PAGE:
It began at the tender age of four years old; watching his brother from the stands of his very first practice.
And while Gabriel Landeskog’s brother would decide the game of hockey wasn’t for him, the Swedish youngster would drag his father out to the area the next day. And the next day. And the day after that.
It was history in the making for the Kitchener Rangers captain; a storybook that is still writing itself years later.
And while the most important chapters are still being written, it was at a tender age that the story began to arc.
“It was probably when I was 10 or 11, when I got to start playing for Hammerby, in Stockholm; one of the top teams in the country at that point,” Landeskog said. “That’s really when my coach, Mattias Jonsson, was really emphasizing hard work to take you to the next level, and if you want to, you can get to the next level, and get to the big leagues. I guess that’s kind of when I really started to motivate myself, and dedicated myself. I stopped playing soccer, and started really focusing on hockey; I knew that’s what I wanted to do.”
It was great advice for Landeskog to heed.
The next few years would be critical in Landeskog’s life, making the jump to Djurgården by the age of 15, amongst their junior squads. But it was his international play that really had scouts taking notice.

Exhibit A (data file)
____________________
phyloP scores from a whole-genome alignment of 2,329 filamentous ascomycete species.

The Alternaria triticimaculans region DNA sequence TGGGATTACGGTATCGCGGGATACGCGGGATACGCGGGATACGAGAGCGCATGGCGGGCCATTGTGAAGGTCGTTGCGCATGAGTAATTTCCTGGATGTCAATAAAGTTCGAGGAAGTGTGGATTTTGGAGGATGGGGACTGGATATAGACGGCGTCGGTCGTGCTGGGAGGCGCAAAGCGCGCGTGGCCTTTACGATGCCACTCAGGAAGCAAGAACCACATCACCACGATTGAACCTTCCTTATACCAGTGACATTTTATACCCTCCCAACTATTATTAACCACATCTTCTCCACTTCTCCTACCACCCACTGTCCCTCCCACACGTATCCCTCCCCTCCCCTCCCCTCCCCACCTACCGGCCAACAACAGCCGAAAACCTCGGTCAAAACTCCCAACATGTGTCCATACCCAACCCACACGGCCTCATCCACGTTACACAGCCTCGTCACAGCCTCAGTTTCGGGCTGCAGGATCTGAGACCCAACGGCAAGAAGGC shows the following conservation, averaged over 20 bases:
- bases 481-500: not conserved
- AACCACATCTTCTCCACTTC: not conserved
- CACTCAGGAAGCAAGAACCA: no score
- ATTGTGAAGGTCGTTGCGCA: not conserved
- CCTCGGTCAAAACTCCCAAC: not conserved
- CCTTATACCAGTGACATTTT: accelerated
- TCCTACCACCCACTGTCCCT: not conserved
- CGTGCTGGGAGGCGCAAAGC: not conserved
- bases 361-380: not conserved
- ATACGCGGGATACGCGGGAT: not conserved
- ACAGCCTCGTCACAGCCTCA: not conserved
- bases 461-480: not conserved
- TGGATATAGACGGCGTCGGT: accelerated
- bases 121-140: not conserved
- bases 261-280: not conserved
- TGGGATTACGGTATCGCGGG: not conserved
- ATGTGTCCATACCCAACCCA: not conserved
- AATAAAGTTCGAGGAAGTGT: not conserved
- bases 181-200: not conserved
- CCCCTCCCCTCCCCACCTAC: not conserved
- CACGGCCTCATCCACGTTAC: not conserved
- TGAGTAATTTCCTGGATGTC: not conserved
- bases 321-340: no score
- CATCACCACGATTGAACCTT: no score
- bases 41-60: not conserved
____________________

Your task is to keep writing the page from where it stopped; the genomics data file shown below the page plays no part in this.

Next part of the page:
Donning the captaincy at every international tournament he would play, the native of Stockholm was able to elevate his play onto the big stage enough to be taken 3rd overall in the CHL’s Import Draft in 2009.
Now 17, Landeskog was ready to make the move across the pond and make his mark on North America.
It was a decision that would benefit both himself and the Rangers, who would name him captain, their first European captain in franchise history.
“As a person, I try to be a leader, when I play hockey and in the dressing room; just try to be a good teammate. I show respect to my teammates, and fans, and all those who surround me.”
It’s a reputation that has any who know the young man, willing to share. The word class comes up on a regular basis when asked to describe him as a person.
“Oh, Gabes,” teammate and fellow 2011 NHL Entry Draft eligible Ryan Murphy said with a laugh. “Gabes is a great guy, on and off the ice. He’s one of my best friends on the team.”
But leadership isn’t the only quality Landeskog has brought to the Rangers, a team that has produced Jeff Skinner, Scott Stevens, Al MacInnis and Mike Richards, who Landeskog himself has drawn comparisons to.
“I try to be as good as I can; both in my own zone and the offensive zone,” the six-foot-one winger said. “Obviously I want to try to create offence, and score some goals.”
And while he’s ranked fifth overall by Future Considerations heading into the draft, Landeskog isn’t about to rest on his laurels.
“I think I’m very aware of what I need to improve in the future. It’s been something I’ve been working on throughout the season; just quick feet, and try to improve my skating, which is important with the increased pace of the NHL.”
Though Jonsson’s message was delivered and received nearly eight years ago, it still holds true in Landeskog’s attitude.
One that will make him successful at the next level.
Brian Huddle is a Future Considerations correspondant and can be found on Twitter. For all the latest Future Considerations news and posts, follow FC’s Official Twitter Feed, on YouTube and on Facebook!